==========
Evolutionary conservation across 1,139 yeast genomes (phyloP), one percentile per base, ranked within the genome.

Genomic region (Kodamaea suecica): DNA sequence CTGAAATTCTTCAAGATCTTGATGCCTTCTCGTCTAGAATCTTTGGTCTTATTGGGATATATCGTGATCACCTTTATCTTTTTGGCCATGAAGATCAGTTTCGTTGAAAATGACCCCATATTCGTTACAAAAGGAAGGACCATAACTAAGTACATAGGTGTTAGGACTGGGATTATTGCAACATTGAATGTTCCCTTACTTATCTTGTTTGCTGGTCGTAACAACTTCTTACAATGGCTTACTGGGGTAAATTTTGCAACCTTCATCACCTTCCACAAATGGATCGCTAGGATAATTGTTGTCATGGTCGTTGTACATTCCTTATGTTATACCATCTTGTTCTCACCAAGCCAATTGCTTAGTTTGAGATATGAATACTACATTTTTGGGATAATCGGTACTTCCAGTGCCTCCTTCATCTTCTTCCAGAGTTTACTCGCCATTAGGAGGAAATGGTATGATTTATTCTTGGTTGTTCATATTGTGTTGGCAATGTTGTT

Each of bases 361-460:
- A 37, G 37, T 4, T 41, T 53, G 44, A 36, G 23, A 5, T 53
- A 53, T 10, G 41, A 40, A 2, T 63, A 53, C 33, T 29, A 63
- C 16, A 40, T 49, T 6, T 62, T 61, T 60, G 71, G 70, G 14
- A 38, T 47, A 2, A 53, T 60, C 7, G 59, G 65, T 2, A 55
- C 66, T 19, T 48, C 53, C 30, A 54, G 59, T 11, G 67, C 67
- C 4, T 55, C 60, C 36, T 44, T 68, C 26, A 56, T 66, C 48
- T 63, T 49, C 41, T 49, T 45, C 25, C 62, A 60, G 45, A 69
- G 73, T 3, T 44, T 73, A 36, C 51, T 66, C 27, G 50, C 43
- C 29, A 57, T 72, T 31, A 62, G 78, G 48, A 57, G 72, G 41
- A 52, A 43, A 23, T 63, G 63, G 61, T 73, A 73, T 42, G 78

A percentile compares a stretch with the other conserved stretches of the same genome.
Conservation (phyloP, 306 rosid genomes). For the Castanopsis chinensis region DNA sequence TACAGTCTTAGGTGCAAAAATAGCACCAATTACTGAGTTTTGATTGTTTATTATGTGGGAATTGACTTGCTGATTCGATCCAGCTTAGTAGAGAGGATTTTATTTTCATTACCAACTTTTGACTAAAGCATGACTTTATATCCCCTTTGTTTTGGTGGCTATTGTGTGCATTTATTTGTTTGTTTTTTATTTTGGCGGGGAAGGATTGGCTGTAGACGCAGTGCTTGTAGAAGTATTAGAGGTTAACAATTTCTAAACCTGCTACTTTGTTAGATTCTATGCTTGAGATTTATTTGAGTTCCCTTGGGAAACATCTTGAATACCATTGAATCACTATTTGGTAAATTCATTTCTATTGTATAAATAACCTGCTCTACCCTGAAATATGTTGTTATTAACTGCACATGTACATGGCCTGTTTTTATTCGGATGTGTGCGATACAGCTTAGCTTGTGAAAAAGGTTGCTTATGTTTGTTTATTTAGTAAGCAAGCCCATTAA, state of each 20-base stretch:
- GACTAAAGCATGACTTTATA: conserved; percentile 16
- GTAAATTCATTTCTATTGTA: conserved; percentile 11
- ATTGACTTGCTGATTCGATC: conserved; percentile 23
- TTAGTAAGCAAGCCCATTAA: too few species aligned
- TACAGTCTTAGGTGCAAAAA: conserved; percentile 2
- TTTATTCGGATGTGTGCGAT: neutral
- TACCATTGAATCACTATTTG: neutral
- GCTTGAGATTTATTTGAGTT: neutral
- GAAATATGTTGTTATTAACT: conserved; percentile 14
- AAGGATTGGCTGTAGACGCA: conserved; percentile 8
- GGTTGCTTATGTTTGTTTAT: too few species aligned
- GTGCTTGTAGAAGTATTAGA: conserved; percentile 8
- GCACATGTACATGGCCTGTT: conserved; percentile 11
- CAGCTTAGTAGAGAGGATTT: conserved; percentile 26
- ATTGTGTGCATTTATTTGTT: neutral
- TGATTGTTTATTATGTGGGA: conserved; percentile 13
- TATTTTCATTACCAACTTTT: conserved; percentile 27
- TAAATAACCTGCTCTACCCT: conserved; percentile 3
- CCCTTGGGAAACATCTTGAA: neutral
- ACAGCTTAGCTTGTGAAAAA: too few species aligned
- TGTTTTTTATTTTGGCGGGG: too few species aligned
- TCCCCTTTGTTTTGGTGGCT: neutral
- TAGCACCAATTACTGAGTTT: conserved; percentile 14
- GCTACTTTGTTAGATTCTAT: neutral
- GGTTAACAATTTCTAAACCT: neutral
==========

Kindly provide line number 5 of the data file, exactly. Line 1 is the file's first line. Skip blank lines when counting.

- A 53, T 10, G 41, A 40, A 2, T 63, A 53, C 33, T 29, A 63